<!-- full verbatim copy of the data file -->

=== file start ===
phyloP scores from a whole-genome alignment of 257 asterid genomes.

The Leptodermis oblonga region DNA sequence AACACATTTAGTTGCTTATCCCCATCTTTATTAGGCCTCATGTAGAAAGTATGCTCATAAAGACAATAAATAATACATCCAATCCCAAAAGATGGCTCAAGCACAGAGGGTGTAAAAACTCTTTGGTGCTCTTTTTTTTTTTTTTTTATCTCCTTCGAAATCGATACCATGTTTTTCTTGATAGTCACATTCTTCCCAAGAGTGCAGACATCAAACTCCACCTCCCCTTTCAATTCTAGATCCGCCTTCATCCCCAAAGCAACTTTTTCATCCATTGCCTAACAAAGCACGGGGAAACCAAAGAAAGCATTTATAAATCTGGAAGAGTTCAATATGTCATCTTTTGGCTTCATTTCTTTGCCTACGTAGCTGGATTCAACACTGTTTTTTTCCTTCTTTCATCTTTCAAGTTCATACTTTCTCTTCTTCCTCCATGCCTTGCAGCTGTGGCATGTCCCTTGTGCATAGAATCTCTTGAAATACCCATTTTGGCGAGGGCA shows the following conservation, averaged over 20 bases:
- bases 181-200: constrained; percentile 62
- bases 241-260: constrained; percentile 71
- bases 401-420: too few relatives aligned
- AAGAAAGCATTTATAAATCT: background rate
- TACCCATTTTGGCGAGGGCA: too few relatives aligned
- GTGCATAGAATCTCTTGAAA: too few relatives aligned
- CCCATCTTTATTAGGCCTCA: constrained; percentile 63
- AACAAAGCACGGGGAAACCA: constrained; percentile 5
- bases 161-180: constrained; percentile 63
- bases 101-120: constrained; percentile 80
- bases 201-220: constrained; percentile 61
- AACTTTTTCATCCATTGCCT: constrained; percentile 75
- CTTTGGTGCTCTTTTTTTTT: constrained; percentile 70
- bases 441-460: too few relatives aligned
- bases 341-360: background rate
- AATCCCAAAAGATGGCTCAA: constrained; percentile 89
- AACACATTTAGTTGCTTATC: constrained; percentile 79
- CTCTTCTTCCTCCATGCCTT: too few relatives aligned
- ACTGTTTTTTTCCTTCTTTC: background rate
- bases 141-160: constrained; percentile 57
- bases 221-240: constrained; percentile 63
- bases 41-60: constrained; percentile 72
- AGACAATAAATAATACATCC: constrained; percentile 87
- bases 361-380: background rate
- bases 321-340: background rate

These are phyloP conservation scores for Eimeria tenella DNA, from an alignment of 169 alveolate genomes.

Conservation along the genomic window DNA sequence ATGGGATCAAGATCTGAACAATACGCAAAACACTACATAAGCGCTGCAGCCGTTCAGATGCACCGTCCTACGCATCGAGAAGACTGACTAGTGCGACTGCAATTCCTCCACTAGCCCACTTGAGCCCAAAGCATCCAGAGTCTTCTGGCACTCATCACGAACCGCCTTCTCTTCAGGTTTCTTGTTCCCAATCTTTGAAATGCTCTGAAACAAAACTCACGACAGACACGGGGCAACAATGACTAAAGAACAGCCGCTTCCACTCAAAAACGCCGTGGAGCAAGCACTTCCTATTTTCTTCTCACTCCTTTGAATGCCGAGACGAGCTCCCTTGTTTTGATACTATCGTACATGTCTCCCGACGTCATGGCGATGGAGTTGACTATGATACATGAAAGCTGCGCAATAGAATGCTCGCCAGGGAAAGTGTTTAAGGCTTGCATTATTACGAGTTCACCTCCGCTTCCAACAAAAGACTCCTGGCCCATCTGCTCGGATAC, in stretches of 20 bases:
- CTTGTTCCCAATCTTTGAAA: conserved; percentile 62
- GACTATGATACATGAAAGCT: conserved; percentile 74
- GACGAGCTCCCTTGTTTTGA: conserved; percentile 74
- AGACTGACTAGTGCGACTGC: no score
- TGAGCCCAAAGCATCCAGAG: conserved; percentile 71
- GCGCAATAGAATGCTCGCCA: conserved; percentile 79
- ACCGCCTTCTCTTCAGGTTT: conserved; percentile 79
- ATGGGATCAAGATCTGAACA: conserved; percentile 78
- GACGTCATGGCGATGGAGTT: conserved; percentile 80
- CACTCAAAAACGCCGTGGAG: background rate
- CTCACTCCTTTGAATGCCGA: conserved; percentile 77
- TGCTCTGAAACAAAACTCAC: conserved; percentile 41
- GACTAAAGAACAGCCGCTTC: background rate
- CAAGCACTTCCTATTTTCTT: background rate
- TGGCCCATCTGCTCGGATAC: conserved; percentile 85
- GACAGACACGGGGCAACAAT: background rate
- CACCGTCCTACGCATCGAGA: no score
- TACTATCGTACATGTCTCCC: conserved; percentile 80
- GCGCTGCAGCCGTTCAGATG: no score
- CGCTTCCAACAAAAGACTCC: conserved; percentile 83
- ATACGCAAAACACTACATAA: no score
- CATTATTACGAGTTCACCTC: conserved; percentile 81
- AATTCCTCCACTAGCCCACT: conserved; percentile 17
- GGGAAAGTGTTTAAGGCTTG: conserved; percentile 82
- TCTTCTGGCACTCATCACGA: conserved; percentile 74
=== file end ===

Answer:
phyloP scores from a whole-genome alignment of 257 asterid genomes.

The Leptodermis oblonga region DNA sequence AACACATTTAGTTGCTTATCCCCATCTTTATTAGGCCTCATGTAGAAAGTATGCTCATAAAGACAATAAATAATACATCCAATCCCAAAAGATGGCTCAAGCACAGAGGGTGTAAAAACTCTTTGGTGCTCTTTTTTTTTTTTTTTTATCTCCTTCGAAATCGATACCATGTTTTTCTTGATAGTCACATTCTTCCCAAGAGTGCAGACATCAAACTCCACCTCCCCTTTCAATTCTAGATCCGCCTTCATCCCCAAAGCAACTTTTTCATCCATTGCCTAACAAAGCACGGGGAAACCAAAGAAAGCATTTATAAATCTGGAAGAGTTCAATATGTCATCTTTTGGCTTCATTTCTTTGCCTACGTAGCTGGATTCAACACTGTTTTTTTCCTTCTTTCATCTTTCAAGTTCATACTTTCTCTTCTTCCTCCATGCCTTGCAGCTGTGGCATGTCCCTTGTGCATAGAATCTCTTGAAATACCCATTTTGGCGAGGGCA shows the following conservation, averaged over 20 bases:
- bases 181-200: constrained; percentile 62
- bases 241-260: constrained; percentile 71
- bases 401-420: too few relatives aligned
- AAGAAAGCATTTATAAATCT: background rate
- TACCCATTTTGGCGAGGGCA: too few relatives aligned
- GTGCATAGAATCTCTTGAAA: too few relatives aligned
- CCCATCTTTATTAGGCCTCA: constrained; percentile 63
- AACAAAGCACGGGGAAACCA: constrained; percentile 5
- bases 161-180: constrained; percentile 63
- bases 101-120: constrained; percentile 80
- bases 201-220: constrained; percentile 61
- AACTTTTTCATCCATTGCCT: constrained; percentile 75
- CTTTGGTGCTCTTTTTTTTT: constrained; percentile 70
- bases 441-460: too few relatives aligned
- bases 341-360: background rate
- AATCCCAAAAGATGGCTCAA: constrained; percentile 89
- AACACATTTAGTTGCTTATC: constrained; percentile 79
- CTCTTCTTCCTCCATGCCTT: too few relatives aligned
- ACTGTTTTTTTCCTTCTTTC: background rate
- bases 141-160: constrained; percentile 57
- bases 221-240: constrained; percentile 63
- bases 41-60: constrained; percentile 72
- AGACAATAAATAATACATCC: constrained; percentile 87
- bases 361-380: background rate
- bases 321-340: background rate

These are phyloP conservation scores for Eimeria tenella DNA, from an alignment of 169 alveolate genomes.

Conservation along the genomic window DNA sequence ATGGGATCAAGATCTGAACAATACGCAAAACACTACATAAGCGCTGCAGCCGTTCAGATGCACCGTCCTACGCATCGAGAAGACTGACTAGTGCGACTGCAATTCCTCCACTAGCCCACTTGAGCCCAAAGCATCCAGAGTCTTCTGGCACTCATCACGAACCGCCTTCTCTTCAGGTTTCTTGTTCCCAATCTTTGAAATGCTCTGAAACAAAACTCACGACAGACACGGGGCAACAATGACTAAAGAACAGCCGCTTCCACTCAAAAACGCCGTGGAGCAAGCACTTCCTATTTTCTTCTCACTCCTTTGAATGCCGAGACGAGCTCCCTTGTTTTGATACTATCGTACATGTCTCCCGACGTCATGGCGATGGAGTTGACTATGATACATGAAAGCTGCGCAATAGAATGCTCGCCAGGGAAAGTGTTTAAGGCTTGCATTATTACGAGTTCACCTCCGCTTCCAACAAAAGACTCCTGGCCCATCTGCTCGGATAC, in stretches of 20 bases:
- CTTGTTCCCAATCTTTGAAA: conserved; percentile 62
- GACTATGATACATGAAAGCT: conserved; percentile 74
- GACGAGCTCCCTTGTTTTGA: conserved; percentile 74
- AGACTGACTAGTGCGACTGC: no score
- TGAGCCCAAAGCATCCAGAG: conserved; percentile 71
- GCGCAATAGAATGCTCGCCA: conserved; percentile 79
- ACCGCCTTCTCTTCAGGTTT: conserved; percentile 79
- ATGGGATCAAGATCTGAACA: conserved; percentile 78
- GACGTCATGGCGATGGAGTT: conserved; percentile 80
- CACTCAAAAACGCCGTGGAG: background rate
- CTCACTCCTTTGAATGCCGA: conserved; percentile 77
- TGCTCTGAAACAAAACTCAC: conserved; percentile 41
- GACTAAAGAACAGCCGCTTC: background rate
- CAAGCACTTCCTATTTTCTT: background rate
- TGGCCCATCTGCTCGGATAC: conserved; percentile 85
- GACAGACACGGGGCAACAAT: background rate
- CACCGTCCTACGCATCGAGA: no score
- TACTATCGTACATGTCTCCC: conserved; percentile 80
- GCGCTGCAGCCGTTCAGATG: no score
- CGCTTCCAACAAAAGACTCC: conserved; percentile 83
- ATACGCAAAACACTACATAA: no score
- CATTATTACGAGTTCACCTC: conserved; percentile 81
- AATTCCTCCACTAGCCCACT: conserved; percentile 17
- GGGAAAGTGTTTAAGGCTTG: conserved; percentile 82
- TCTTCTGGCACTCATCACGA: conserved; percentile 74